[time-nuts] Nutty time-nuttery with WWVB
Manuals at ArtekManuals.com
Thu Nov 10 17:10:34 EST 2016
On 11/10/2016 4:52 PM, Ruslan Nabioullin wrote:
> On 11/10/2016 07:18 AM, Peter Reilley wrote:
>> I have a few of those "atomic" clocks that receive WWVB to set the time.
>> However since I live on the east coast they may only pick up the signal
>> once or twice per year.
>> Could I implement my own personal WWVB transmitter that would
>> be powerful enough to be picked up by the clocks in my house?
>> The signal at 60 KHz might be able to be produced directly by some
>> sound cards. With that and a ferrite rod antenna I might get
>> reliable time elsewhere in my house outside of my lab.
>> Has anyone tried this?
> To be honest, this is very impractical and backward-thinking. I would
> suggest instead upgrading to the Internet-of-things paradigm, replacing
> these time-of-day displays with full computers running NTP and connected
> to your LAN (Android smartwatches; repurposed old smartphones, tablets,
> laptops, etc.; and smartclocks [I'm certain that some Silicon Valley
> ``genius'' has already come out with such an ``invention'' and the
> Chinese are churning out cheap knockoffs]), which will query your home
> metrology lab's NTP server(s), and instead using WWVB as an additional
> timing signal for diversifying your timing source portfolio (with a good
> antenna, of course), if you haven't done so already (though such
> products appear to be extremely sparse nowadays, for civilian-minded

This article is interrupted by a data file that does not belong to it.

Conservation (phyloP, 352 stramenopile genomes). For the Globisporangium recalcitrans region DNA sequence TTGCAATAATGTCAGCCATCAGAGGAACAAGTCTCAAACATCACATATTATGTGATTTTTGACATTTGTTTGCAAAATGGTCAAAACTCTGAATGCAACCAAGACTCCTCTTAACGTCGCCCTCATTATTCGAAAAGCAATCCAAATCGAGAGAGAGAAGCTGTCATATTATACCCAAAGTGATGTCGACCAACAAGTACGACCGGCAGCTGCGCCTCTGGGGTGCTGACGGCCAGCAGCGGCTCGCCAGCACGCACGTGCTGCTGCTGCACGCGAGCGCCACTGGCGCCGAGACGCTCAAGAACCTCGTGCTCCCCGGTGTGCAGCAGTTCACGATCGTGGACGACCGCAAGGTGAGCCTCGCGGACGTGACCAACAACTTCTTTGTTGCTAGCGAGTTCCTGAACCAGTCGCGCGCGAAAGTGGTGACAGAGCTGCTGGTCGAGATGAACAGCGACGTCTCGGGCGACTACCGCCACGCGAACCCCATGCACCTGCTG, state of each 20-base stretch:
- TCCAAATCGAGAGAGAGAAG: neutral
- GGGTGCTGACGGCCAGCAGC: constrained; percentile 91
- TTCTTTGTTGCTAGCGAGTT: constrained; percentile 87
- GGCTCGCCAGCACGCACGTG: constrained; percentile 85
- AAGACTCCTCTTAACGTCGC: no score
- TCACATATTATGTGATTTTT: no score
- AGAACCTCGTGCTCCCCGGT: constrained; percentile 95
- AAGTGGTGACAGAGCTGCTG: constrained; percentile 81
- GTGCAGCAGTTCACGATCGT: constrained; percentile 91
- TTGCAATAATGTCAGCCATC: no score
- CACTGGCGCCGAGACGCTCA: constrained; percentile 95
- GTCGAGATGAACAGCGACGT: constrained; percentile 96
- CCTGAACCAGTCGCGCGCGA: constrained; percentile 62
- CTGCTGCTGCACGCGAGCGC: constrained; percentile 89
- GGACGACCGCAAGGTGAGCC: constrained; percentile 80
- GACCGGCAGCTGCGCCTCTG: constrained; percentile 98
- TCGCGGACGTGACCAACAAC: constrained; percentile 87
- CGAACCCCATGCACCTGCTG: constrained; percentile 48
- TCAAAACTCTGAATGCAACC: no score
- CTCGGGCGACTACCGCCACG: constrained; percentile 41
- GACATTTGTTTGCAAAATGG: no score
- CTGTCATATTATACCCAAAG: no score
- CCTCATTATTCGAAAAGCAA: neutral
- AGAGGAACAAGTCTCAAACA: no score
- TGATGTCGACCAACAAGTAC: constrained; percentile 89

> users have superficially reasoned that GPS is all that is necessary).
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I think you have missed the point this is not so much about keeping time
down to the nano-second
The WWVB clocks being discussed here come in a plethora of decorator
styles and display varieties ( though most are old analog dials) some up
to 3' in diameter.. They are battery powered so one does not have to
connect them to external power source. They serve a dual purpose ....
for the lady friends who keep us fat and happy they are pleasing to the
their sense of form and feng shui (If momma aint happy ..aint nobody
happy) . For the engineer in us we know that the time is accurate to
the second and we don't have get out the step ladder to crawl up there
and reset the clock twice a year when daylight savings changes over.
When I was a road warrior I had a wrist watch that kept WWVB time and I
always knew down to the second how much time I had before I missed the
next flight or train out of Dodge. ( I haven't worn a watch by the way
since I retired in 2008 !)
Nowadays I suppose you could build/buy one that talks to your WLAN but I
suspect the battery life is not quite as good as the current WWVB
version which can run off a watch battery for 5 years. On the other hand
I know I can sleep better at night knowing my WWVB clock has not joined
the dark side and is mindlessly helping the terrorists bring down the
power grid 8^(
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